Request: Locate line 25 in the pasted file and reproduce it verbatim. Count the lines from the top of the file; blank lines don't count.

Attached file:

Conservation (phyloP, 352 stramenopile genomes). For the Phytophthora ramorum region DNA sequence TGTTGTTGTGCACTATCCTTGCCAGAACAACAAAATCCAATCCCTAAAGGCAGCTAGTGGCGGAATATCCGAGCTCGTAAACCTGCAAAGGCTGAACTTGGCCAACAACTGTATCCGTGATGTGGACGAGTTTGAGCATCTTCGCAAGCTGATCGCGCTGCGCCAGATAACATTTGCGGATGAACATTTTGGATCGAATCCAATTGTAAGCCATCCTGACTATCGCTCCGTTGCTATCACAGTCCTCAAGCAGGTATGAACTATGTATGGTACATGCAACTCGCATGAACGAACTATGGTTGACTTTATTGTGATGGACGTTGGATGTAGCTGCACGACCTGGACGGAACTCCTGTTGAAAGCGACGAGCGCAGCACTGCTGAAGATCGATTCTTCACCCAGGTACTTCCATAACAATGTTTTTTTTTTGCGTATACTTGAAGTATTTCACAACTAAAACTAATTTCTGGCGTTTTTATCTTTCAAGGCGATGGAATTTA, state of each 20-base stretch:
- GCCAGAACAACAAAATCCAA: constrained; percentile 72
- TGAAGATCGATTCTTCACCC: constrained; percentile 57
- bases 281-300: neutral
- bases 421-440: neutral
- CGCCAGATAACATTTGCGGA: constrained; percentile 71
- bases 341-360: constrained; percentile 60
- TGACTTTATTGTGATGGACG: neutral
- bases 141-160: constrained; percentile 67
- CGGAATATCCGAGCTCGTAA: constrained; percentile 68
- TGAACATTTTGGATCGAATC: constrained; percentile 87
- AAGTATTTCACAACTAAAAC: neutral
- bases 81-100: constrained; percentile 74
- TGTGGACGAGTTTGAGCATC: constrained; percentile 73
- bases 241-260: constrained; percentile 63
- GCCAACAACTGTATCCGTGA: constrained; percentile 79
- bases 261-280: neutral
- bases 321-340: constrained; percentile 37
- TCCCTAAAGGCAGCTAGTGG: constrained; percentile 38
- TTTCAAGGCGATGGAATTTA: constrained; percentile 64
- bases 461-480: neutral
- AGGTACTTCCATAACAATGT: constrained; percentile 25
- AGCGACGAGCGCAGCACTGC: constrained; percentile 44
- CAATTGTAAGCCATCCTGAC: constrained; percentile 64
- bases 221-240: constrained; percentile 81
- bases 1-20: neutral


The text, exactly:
- bases 221-240: constrained; percentile 81